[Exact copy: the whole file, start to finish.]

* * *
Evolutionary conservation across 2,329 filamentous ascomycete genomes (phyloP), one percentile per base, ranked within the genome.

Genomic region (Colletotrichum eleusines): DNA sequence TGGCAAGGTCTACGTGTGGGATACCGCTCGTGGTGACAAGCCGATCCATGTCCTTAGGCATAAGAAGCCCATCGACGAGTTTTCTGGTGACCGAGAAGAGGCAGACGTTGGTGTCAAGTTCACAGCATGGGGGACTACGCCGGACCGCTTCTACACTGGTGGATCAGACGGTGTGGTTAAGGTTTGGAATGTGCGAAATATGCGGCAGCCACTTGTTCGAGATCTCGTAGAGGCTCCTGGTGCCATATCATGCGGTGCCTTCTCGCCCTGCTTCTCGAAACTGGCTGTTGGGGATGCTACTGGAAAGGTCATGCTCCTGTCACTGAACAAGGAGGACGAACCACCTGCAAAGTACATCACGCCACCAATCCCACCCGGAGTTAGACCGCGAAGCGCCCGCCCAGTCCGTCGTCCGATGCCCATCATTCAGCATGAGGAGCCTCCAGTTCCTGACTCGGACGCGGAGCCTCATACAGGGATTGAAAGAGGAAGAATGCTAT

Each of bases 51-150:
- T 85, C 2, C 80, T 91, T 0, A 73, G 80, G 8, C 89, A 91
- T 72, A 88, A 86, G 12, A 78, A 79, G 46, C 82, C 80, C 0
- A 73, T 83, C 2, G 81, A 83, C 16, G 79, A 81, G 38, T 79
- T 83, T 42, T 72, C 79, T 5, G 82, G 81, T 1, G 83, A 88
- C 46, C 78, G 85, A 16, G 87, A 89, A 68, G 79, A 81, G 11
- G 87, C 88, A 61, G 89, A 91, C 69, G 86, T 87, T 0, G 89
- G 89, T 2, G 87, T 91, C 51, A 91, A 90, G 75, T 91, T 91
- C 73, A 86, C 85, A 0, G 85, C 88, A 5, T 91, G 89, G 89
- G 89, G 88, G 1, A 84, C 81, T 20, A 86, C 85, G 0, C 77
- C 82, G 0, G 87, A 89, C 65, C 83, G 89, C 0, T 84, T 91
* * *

Evolutionary conservation across 2,329 filamentous ascomycete genomes (phyloP), one percentile per base, ranked within the genome.

Genomic region (Colletotrichum eleusines): DNA sequence TGGCAAGGTCTACGTGTGGGATACCGCTCGTGGTGACAAGCCGATCCATGTCCTTAGGCATAAGAAGCCCATCGACGAGTTTTCTGGTGACCGAGAAGAGGCAGACGTTGGTGTCAAGTTCACAGCATGGGGGACTACGCCGGACCGCTTCTACACTGGTGGATCAGACGGTGTGGTTAAGGTTTGGAATGTGCGAAATATGCGGCAGCCACTTGTTCGAGATCTCGTAGAGGCTCCTGGTGCCATATCATGCGGTGCCTTCTCGCCCTGCTTCTCGAAACTGGCTGTTGGGGATGCTACTGGAAAGGTCATGCTCCTGTCACTGAACAAGGAGGACGAACCACCTGCAAAGTACATCACGCCACCAATCCCACCCGGAGTTAGACCGCGAAGCGCCCGCCCAGTCCGTCGTCCGATGCCCATCATTCAGCATGAGGAGCCTCCAGTTCCTGACTCGGACGCGGAGCCTCATACAGGGATTGAAAGAGGAAGAATGCTAT

Each of bases 51-150:
- T 85, C 2, C 80, T 91, T 0, A 73, G 80, G 8, C 89, A 91
- T 72, A 88, A 86, G 12, A 78, A 79, G 46, C 82, C 80, C 0
- A 73, T 83, C 2, G 81, A 83, C 16, G 79, A 81, G 38, T 79
- T 83, T 42, T 72, C 79, T 5, G 82, G 81, T 1, G 83, A 88
- C 46, C 78, G 85, A 16, G 87, A 89, A 68, G 79, A 81, G 11
- G 87, C 88, A 61, G 89, A 91, C 69, G 86, T 87, T 0, G 89
- G 89, T 2, G 87, T 91, C 51, A 91, A 90, G 75, T 91, T 91
- C 73, A 86, C 85, A 0, G 85, C 88, A 5, T 91, G 89, G 89
- G 89, G 88, G 1, A 84, C 81, T 20, A 86, C 85, G 0, C 77
- C 82, G 0, G 87, A 89, C 65, C 83, G 89, C 0, T 84, T 91